The House unanimously approved by voice vote legislation, HR 4014, that would protect confidential bank examination information provided to the Consumer Financial Protection Bureau. Senator Tim Johnson (D-SD), Chair of the Banking Committee, and Senator Richard Shelby (R-Ala), the Committee’s Ranking Member, have introduced a companion piece of legislation, S 2099, to create a single and consistent standard for the treatment of privileged information submitted to all federal agencies that supervise banks.
The bi-partisan legislation fixes the omission in the Dodd-Frank Act that opens the door for third parties to obtain privileged information provided by financial institutions to the Consumer Financial Protection Bureau. The legislation would require the CFPB to preserve the confidentiality of privileged information it receives from financial institutions, as other banking regulators do.
The American Bankers Association supports the legislation. The ABA, working through its Task Force on Financial Markets Regulatory Reform, has developed key principles for financial regulatory reform. The legislation advances three of those principles: 1) the regulation of financial intermediaries, products, and services should be integrated and comprehensive to protect investors and consumers; 2) functionally similar products and services should be subject to the same or essentially equivalent regulation; and 3) the regulation of the financial services industry should operate in a complementary and coordinated manner.
Currently, privileged materials shared with federal banking agencies remain privileged as to all other parties. Under 12 U.S.C. § 1828(x), the submission by any person of any information to any federal banking agency must not be construed as waiving, destroying, or otherwise affecting any privilege such person may claim with respect to such information under federal or state law as to any person or entity other than such agency.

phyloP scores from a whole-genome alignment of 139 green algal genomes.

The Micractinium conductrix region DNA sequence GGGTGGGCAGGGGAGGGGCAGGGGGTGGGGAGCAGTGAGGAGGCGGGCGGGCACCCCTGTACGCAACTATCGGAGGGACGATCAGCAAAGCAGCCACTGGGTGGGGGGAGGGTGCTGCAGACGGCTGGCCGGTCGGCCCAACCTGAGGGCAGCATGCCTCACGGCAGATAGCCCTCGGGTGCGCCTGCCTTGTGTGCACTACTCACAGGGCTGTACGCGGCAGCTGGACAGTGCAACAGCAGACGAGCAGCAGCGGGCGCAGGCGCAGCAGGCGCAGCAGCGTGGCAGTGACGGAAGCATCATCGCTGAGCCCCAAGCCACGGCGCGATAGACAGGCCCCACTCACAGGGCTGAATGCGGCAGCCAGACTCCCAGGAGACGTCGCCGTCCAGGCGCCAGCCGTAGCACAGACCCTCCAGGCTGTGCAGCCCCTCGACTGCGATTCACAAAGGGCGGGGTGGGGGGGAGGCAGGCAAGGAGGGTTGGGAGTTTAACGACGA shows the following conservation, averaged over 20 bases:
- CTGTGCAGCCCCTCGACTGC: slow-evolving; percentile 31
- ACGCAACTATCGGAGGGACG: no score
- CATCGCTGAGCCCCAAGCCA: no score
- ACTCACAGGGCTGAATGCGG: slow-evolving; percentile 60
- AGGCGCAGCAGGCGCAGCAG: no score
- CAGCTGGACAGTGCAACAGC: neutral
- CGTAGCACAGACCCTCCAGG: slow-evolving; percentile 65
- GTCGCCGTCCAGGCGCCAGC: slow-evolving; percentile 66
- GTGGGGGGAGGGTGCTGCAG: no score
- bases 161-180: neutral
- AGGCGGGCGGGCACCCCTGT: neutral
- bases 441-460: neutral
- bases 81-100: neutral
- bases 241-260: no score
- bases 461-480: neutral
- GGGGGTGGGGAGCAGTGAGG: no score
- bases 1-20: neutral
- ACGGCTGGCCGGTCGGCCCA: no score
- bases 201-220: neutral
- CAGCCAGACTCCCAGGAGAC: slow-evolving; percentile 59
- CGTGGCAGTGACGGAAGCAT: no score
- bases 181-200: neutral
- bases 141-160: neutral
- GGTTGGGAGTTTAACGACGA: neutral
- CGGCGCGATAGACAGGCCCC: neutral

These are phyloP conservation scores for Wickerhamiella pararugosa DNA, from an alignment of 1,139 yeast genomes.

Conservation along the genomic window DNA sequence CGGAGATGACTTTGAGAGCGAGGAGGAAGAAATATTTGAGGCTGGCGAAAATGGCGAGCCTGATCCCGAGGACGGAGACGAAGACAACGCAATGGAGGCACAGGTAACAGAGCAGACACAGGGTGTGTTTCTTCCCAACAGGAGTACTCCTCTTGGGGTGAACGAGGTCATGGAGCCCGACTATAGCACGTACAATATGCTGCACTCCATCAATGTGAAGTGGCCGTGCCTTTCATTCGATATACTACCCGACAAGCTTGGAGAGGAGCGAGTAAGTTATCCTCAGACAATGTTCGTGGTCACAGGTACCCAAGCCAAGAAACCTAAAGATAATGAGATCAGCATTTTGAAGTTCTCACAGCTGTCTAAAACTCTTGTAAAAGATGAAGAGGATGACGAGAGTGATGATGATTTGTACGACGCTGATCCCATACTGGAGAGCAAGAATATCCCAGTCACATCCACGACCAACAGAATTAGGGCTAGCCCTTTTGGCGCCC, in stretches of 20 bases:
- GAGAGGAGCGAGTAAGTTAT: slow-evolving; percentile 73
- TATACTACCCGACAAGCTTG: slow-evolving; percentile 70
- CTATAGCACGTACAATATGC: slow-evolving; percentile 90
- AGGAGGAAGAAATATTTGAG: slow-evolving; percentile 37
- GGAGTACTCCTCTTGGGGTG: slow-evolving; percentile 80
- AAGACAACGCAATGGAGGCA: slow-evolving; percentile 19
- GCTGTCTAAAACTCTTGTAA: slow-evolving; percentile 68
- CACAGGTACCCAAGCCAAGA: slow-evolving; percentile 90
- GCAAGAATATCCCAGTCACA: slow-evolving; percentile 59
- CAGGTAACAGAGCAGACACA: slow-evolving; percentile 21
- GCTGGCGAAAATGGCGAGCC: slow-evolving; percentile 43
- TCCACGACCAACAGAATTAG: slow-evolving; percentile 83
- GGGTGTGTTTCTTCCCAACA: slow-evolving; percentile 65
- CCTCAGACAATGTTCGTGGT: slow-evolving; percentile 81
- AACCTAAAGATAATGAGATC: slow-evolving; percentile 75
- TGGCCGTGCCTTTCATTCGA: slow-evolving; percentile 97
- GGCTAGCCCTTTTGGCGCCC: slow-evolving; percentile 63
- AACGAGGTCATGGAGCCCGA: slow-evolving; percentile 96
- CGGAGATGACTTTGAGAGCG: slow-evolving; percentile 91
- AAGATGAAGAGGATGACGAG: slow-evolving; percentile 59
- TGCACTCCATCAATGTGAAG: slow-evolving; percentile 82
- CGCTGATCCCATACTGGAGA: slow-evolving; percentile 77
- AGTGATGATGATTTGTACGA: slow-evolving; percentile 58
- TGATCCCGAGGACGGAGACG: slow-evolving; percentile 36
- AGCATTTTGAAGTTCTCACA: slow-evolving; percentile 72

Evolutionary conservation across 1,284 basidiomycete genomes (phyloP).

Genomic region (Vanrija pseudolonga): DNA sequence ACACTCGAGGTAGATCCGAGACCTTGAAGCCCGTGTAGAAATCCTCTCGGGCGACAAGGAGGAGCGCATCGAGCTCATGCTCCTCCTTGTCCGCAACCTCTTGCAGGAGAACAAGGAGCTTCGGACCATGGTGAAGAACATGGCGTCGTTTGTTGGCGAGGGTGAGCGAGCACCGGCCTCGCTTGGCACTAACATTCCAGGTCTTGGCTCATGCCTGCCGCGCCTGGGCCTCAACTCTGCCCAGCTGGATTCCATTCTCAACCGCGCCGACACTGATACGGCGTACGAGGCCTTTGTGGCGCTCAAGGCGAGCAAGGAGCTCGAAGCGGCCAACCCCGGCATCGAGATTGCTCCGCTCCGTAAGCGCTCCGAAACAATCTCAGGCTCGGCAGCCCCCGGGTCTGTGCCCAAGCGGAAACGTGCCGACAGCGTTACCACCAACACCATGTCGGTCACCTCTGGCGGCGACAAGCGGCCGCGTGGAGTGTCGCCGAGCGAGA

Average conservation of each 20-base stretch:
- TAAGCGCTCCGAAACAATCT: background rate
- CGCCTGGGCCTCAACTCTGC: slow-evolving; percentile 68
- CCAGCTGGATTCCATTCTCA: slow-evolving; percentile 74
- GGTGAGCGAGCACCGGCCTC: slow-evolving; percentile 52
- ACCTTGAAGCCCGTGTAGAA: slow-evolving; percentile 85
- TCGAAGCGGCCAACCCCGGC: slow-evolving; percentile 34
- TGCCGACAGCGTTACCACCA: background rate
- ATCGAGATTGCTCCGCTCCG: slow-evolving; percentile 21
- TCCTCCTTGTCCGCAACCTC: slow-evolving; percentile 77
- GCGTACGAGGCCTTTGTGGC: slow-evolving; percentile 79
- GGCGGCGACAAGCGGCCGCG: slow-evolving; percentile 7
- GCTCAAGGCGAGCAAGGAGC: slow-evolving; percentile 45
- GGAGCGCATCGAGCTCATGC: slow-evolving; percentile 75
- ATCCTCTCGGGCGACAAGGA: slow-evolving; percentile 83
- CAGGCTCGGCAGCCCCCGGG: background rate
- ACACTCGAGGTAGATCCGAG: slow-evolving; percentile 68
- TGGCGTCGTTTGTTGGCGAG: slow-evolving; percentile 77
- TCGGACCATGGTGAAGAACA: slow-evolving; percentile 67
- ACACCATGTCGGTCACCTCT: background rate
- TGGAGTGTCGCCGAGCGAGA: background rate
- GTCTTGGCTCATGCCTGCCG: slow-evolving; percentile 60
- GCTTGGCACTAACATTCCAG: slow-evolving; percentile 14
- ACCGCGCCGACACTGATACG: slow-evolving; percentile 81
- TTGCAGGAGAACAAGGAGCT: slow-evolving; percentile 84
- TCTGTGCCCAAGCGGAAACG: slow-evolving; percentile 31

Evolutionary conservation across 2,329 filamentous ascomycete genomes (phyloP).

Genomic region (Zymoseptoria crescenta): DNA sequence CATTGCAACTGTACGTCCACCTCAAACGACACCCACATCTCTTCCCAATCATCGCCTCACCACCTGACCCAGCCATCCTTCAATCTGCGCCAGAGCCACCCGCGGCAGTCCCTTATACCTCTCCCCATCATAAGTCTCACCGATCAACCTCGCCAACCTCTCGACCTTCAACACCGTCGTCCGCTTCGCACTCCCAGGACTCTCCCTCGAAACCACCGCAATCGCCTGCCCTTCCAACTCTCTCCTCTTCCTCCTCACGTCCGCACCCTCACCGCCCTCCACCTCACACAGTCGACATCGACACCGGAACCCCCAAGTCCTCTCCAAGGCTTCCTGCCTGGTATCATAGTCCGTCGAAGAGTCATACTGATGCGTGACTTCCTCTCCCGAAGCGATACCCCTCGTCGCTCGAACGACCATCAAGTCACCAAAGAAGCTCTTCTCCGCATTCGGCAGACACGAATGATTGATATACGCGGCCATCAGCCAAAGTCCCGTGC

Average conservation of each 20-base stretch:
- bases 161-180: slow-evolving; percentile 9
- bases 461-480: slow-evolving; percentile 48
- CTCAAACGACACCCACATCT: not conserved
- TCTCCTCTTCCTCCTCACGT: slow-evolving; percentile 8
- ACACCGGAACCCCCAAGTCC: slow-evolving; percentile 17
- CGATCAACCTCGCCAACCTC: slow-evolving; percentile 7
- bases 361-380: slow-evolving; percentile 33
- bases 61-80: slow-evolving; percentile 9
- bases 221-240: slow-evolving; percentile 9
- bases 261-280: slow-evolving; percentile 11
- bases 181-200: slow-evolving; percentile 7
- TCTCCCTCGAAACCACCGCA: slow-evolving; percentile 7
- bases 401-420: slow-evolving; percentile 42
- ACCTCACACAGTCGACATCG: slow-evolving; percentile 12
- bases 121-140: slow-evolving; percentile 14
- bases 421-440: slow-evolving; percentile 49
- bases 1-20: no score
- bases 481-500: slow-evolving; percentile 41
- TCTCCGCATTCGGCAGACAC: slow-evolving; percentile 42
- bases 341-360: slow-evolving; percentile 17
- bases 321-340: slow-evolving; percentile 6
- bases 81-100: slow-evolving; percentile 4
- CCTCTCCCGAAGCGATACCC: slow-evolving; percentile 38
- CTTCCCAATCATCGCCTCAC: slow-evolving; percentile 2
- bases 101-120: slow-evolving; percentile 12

The creation of the Bureau required that this statute be updated. The term federal banking agency is defined in the Federal Deposit Insurance Act, and that definition does not include the CFPB. Although the CFPB issued guidance asserting that 12 USC 1828(x) applies to its receipt of privileged materials, Bureau Director Richard Cordray has acknowledged that there is real concern over the issue. He expressed support for legislation to resolve any doubt. See testimony of Richard Cordray before the House Subcommittee on TARP, Financial Services and Bailouts, Jan. 24, 2012 and the Senate Banking Committee, Jan 31, 2012.
By explicitly applying the same privilege standards to information submitted to the CFPB that currently apply to any submissions to a federal banking agency, said the ABA, the legislation fosters a more integrated, consistent and coordinated approach to the regulation of financial services providers. In particular, the legislation would align current law with past practices by promoting uniform treatment of privileged materials by the Federal banking regulators and the CFPB.
Prior to the creation of the Bureau, noted the ABA, the Federal banking agencies examined depository institutions for compliance with consumer protection laws and such examinations could include the review of privileged materials without causing a waiver of the privilege. See 12 U.S.C. § 1828. Unfortunately, when the Bureau examines the same institutions today for compliance with the same consumer protection laws, there is uncertainty over whether the examination may include the review of privileged materials without causing a waiver of the privilege. The legislation would place CFPB examinations on the same footing as prior consumer protection examinations conducted by Federal bank regulators with regard to privilege.